I returned to California coast (Petaluma) in 2008; I so wish I’d known you were both nearby … Namaste.
Thank you, Elaine. What a lovely remembrance. Although I have to say I’m struggling to get my head around George leading a cooking class! We did have a wonderful time on the road. And I’m still in Marin!
From Harvey Cox:
It is hard to believe he is gone. George and I have been friends for almost fifty years. We had some wonderful, even rollicking times together. He was with my family and me when we got into a six-car pile up on the way to the Cape. We worked together on the Bonhoeffer film (never made). We sailed together (but never to Europe). I could go on and on.
I will not say “I share your pain.” Because I cannot, pain is so personal. But I hug you over three thousand miles. He was a GOOD MAN.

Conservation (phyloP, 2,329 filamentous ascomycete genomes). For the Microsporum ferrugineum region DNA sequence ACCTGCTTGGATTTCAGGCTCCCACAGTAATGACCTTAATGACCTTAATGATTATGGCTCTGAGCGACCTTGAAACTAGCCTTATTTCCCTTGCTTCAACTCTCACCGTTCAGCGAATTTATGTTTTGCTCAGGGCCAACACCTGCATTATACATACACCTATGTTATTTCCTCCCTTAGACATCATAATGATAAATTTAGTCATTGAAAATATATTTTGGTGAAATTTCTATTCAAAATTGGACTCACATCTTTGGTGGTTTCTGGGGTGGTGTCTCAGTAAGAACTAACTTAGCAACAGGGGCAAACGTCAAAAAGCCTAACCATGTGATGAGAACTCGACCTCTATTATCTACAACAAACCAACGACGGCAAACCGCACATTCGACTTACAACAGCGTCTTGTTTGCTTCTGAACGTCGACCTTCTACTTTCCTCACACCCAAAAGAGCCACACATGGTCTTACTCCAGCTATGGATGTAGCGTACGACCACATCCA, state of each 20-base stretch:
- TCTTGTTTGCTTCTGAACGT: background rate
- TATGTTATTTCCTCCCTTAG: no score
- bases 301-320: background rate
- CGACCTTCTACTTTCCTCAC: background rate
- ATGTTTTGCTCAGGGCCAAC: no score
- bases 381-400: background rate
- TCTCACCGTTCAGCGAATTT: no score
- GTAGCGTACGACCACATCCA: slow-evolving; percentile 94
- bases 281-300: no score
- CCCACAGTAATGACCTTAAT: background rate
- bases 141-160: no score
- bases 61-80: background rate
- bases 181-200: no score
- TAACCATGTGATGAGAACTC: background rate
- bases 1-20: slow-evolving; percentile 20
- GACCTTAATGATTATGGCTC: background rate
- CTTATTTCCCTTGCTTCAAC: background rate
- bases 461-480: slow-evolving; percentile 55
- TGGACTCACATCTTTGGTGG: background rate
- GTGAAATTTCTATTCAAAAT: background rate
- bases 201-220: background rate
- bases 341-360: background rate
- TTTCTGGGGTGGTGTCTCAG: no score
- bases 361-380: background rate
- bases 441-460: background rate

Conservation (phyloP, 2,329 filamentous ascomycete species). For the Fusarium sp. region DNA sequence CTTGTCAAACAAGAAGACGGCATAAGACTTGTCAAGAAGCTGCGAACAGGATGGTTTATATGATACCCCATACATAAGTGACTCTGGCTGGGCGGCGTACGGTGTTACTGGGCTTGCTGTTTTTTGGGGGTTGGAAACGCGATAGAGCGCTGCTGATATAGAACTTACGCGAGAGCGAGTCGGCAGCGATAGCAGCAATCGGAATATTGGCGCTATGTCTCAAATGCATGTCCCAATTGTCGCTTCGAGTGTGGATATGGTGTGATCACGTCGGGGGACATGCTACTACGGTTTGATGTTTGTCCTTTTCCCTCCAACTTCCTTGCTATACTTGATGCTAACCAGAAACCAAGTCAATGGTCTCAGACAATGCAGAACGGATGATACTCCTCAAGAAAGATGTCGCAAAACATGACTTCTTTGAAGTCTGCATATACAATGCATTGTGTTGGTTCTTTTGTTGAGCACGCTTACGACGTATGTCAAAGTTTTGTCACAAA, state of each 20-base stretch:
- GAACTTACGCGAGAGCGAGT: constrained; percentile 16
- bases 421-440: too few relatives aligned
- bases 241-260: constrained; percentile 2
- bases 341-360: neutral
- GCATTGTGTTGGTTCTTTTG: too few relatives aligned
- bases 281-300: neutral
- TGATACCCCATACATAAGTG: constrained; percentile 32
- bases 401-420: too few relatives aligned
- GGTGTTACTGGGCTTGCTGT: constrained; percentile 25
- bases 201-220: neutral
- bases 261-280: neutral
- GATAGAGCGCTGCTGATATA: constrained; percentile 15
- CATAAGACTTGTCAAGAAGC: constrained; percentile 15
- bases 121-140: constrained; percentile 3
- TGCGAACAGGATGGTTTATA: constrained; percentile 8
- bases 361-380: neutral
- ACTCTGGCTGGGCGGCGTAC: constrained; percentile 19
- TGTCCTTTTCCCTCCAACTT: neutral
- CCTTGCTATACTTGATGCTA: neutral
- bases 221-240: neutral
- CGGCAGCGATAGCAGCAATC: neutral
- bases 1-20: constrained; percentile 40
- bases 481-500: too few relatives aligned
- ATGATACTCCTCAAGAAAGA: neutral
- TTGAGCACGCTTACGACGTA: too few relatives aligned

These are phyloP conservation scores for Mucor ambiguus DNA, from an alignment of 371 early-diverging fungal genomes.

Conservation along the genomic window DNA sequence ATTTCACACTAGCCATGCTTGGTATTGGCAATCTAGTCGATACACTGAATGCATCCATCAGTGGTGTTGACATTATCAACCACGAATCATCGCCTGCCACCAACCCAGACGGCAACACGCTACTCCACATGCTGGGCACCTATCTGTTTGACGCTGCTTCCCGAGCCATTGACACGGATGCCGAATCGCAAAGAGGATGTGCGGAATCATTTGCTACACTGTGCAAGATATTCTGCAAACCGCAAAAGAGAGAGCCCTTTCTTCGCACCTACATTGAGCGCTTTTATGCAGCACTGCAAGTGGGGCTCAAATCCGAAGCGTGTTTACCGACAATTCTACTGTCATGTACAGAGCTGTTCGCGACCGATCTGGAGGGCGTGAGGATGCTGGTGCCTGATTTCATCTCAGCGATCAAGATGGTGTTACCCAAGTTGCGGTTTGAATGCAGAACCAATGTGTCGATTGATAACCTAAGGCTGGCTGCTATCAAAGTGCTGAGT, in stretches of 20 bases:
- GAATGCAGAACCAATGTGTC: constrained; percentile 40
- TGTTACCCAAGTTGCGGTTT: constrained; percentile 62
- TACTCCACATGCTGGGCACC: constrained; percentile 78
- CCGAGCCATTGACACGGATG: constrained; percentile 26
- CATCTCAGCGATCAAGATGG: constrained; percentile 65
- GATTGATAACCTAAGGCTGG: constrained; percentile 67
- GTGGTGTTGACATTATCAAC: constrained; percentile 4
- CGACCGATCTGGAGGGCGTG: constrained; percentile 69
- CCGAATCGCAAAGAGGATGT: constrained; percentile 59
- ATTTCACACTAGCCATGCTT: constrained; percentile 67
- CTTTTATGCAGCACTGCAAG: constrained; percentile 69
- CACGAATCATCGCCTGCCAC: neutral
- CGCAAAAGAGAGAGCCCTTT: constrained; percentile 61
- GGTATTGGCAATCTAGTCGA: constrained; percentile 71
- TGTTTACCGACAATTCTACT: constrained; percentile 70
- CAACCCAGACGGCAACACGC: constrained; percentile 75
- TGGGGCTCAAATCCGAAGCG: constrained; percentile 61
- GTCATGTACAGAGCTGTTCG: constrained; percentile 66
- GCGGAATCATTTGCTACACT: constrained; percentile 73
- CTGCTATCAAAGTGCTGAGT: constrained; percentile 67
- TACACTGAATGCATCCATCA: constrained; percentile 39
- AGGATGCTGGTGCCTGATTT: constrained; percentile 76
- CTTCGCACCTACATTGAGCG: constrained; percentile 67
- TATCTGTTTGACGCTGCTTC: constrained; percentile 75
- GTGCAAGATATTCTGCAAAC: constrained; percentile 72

From Dan Seidman:
George was always such an enthusiastic and passionate person. He cared about his causes and he cared about his people. George knew how to be a good friend, a real friend: he listened, and wanted to know what was going on, and tried to help in any way he could.
He had a positive faith based on love of life and playfulness. George wasn’t one for fire and brimstone. He was a natural-born free spirit. A minister with a fifty-foot sailboat and a big heart.
George could be loose as a goose; his openness to life often amazed me. I can’t ever remember running out of things to talk about with George! It’s hard to believe I won’t hear him tell his stories and his yarns. His father going up the six flights with ice only to find out he had lost his customer who had bought a refrigerator. His mother’s ability to rent to boarders and then have the vision to buy property out in East Hampton. Scaring Dr. Einstein at Princeton by jumping out in front of him to tell him Happy Birthday and that they both shared a birthday! No matter how many times I may have heard these stories, I miss them already.